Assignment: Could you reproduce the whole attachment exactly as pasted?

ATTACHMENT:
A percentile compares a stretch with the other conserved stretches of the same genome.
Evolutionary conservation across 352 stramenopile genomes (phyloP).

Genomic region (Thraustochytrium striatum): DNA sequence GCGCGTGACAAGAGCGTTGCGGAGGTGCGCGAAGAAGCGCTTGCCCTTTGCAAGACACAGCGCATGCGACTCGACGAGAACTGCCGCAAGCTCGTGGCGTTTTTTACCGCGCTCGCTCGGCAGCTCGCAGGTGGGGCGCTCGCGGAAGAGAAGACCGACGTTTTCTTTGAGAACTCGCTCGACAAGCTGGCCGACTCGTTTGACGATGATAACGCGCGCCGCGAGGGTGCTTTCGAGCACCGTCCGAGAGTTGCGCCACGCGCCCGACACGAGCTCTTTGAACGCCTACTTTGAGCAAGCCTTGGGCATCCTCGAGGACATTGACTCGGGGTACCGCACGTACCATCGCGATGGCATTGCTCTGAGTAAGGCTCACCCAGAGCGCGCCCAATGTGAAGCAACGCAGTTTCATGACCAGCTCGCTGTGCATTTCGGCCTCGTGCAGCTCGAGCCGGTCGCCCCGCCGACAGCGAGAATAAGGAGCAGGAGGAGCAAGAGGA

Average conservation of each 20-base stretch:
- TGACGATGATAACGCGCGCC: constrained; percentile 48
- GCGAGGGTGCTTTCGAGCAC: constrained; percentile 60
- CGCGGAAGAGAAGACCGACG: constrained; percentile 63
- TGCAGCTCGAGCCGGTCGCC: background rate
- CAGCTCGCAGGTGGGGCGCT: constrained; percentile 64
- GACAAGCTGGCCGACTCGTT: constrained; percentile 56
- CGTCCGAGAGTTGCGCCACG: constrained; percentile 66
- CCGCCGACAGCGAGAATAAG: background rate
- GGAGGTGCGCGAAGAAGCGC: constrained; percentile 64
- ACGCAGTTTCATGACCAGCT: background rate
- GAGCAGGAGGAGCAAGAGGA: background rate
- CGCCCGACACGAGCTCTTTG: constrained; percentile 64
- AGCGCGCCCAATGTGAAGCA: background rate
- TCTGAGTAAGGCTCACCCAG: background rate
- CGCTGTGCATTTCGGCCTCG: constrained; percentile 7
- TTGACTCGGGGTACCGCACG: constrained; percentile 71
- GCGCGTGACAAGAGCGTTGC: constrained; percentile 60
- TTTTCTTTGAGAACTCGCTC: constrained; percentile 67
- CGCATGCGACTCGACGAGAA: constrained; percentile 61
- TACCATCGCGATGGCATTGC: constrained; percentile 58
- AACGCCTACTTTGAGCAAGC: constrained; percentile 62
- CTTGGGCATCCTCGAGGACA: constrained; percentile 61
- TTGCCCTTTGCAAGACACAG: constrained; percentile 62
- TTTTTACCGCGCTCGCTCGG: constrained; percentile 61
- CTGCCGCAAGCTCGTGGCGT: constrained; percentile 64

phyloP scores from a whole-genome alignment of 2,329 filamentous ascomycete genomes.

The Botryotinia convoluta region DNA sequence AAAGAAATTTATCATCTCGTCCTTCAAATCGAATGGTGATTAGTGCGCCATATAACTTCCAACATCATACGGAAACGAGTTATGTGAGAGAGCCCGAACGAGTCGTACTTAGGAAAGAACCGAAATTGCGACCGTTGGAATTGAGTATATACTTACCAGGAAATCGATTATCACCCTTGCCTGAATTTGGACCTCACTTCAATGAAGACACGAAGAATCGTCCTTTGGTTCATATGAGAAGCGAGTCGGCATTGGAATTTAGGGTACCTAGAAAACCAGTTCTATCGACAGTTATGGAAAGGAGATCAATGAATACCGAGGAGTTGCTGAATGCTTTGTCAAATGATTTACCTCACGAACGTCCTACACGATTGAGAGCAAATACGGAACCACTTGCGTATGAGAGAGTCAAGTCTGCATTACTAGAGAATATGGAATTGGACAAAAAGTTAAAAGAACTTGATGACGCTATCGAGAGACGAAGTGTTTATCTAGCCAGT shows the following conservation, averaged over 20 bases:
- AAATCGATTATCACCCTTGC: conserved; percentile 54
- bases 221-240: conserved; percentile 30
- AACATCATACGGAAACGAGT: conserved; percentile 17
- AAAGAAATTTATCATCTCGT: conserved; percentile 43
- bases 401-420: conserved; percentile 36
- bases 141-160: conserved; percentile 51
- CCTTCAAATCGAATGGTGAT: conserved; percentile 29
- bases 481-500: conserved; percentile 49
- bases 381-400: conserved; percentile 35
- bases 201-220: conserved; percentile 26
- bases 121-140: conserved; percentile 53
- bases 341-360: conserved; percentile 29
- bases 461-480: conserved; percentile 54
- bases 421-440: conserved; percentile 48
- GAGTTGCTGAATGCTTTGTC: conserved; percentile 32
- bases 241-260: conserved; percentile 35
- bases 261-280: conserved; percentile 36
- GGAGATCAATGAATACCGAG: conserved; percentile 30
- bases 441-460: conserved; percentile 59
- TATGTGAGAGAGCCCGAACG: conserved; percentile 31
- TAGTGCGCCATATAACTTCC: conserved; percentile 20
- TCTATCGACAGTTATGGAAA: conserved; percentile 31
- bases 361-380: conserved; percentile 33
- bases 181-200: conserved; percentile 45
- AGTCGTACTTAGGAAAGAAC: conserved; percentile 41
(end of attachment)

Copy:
A percentile compares a stretch with the other conserved stretches of the same genome.
Evolutionary conservation across 352 stramenopile genomes (phyloP).

Genomic region (Thraustochytrium striatum): DNA sequence GCGCGTGACAAGAGCGTTGCGGAGGTGCGCGAAGAAGCGCTTGCCCTTTGCAAGACACAGCGCATGCGACTCGACGAGAACTGCCGCAAGCTCGTGGCGTTTTTTACCGCGCTCGCTCGGCAGCTCGCAGGTGGGGCGCTCGCGGAAGAGAAGACCGACGTTTTCTTTGAGAACTCGCTCGACAAGCTGGCCGACTCGTTTGACGATGATAACGCGCGCCGCGAGGGTGCTTTCGAGCACCGTCCGAGAGTTGCGCCACGCGCCCGACACGAGCTCTTTGAACGCCTACTTTGAGCAAGCCTTGGGCATCCTCGAGGACATTGACTCGGGGTACCGCACGTACCATCGCGATGGCATTGCTCTGAGTAAGGCTCACCCAGAGCGCGCCCAATGTGAAGCAACGCAGTTTCATGACCAGCTCGCTGTGCATTTCGGCCTCGTGCAGCTCGAGCCGGTCGCCCCGCCGACAGCGAGAATAAGGAGCAGGAGGAGCAAGAGGA

Average conservation of each 20-base stretch:
- TGACGATGATAACGCGCGCC: constrained; percentile 48
- GCGAGGGTGCTTTCGAGCAC: constrained; percentile 60
- CGCGGAAGAGAAGACCGACG: constrained; percentile 63
- TGCAGCTCGAGCCGGTCGCC: background rate
- CAGCTCGCAGGTGGGGCGCT: constrained; percentile 64
- GACAAGCTGGCCGACTCGTT: constrained; percentile 56
- CGTCCGAGAGTTGCGCCACG: constrained; percentile 66
- CCGCCGACAGCGAGAATAAG: background rate
- GGAGGTGCGCGAAGAAGCGC: constrained; percentile 64
- ACGCAGTTTCATGACCAGCT: background rate
- GAGCAGGAGGAGCAAGAGGA: background rate
- CGCCCGACACGAGCTCTTTG: constrained; percentile 64
- AGCGCGCCCAATGTGAAGCA: background rate
- TCTGAGTAAGGCTCACCCAG: background rate
- CGCTGTGCATTTCGGCCTCG: constrained; percentile 7
- TTGACTCGGGGTACCGCACG: constrained; percentile 71
- GCGCGTGACAAGAGCGTTGC: constrained; percentile 60
- TTTTCTTTGAGAACTCGCTC: constrained; percentile 67
- CGCATGCGACTCGACGAGAA: constrained; percentile 61
- TACCATCGCGATGGCATTGC: constrained; percentile 58
- AACGCCTACTTTGAGCAAGC: constrained; percentile 62
- CTTGGGCATCCTCGAGGACA: constrained; percentile 61
- TTGCCCTTTGCAAGACACAG: constrained; percentile 62
- TTTTTACCGCGCTCGCTCGG: constrained; percentile 61
- CTGCCGCAAGCTCGTGGCGT: constrained; percentile 64

phyloP scores from a whole-genome alignment of 2,329 filamentous ascomycete genomes.

The Botryotinia convoluta region DNA sequence AAAGAAATTTATCATCTCGTCCTTCAAATCGAATGGTGATTAGTGCGCCATATAACTTCCAACATCATACGGAAACGAGTTATGTGAGAGAGCCCGAACGAGTCGTACTTAGGAAAGAACCGAAATTGCGACCGTTGGAATTGAGTATATACTTACCAGGAAATCGATTATCACCCTTGCCTGAATTTGGACCTCACTTCAATGAAGACACGAAGAATCGTCCTTTGGTTCATATGAGAAGCGAGTCGGCATTGGAATTTAGGGTACCTAGAAAACCAGTTCTATCGACAGTTATGGAAAGGAGATCAATGAATACCGAGGAGTTGCTGAATGCTTTGTCAAATGATTTACCTCACGAACGTCCTACACGATTGAGAGCAAATACGGAACCACTTGCGTATGAGAGAGTCAAGTCTGCATTACTAGAGAATATGGAATTGGACAAAAAGTTAAAAGAACTTGATGACGCTATCGAGAGACGAAGTGTTTATCTAGCCAGT shows the following conservation, averaged over 20 bases:
- AAATCGATTATCACCCTTGC: conserved; percentile 54
- bases 221-240: conserved; percentile 30
- AACATCATACGGAAACGAGT: conserved; percentile 17
- AAAGAAATTTATCATCTCGT: conserved; percentile 43
- bases 401-420: conserved; percentile 36
- bases 141-160: conserved; percentile 51
- CCTTCAAATCGAATGGTGAT: conserved; percentile 29
- bases 481-500: conserved; percentile 49
- bases 381-400: conserved; percentile 35
- bases 201-220: conserved; percentile 26
- bases 121-140: conserved; percentile 53
- bases 341-360: conserved; percentile 29
- bases 461-480: conserved; percentile 54
- bases 421-440: conserved; percentile 48
- GAGTTGCTGAATGCTTTGTC: conserved; percentile 32
- bases 241-260: conserved; percentile 35
- bases 261-280: conserved; percentile 36
- GGAGATCAATGAATACCGAG: conserved; percentile 30
- bases 441-460: conserved; percentile 59
- TATGTGAGAGAGCCCGAACG: conserved; percentile 31
- TAGTGCGCCATATAACTTCC: conserved; percentile 20
- TCTATCGACAGTTATGGAAA: conserved; percentile 31
- bases 361-380: conserved; percentile 33
- bases 181-200: conserved; percentile 45
- AGTCGTACTTAGGAAAGAAC: conserved; percentile 41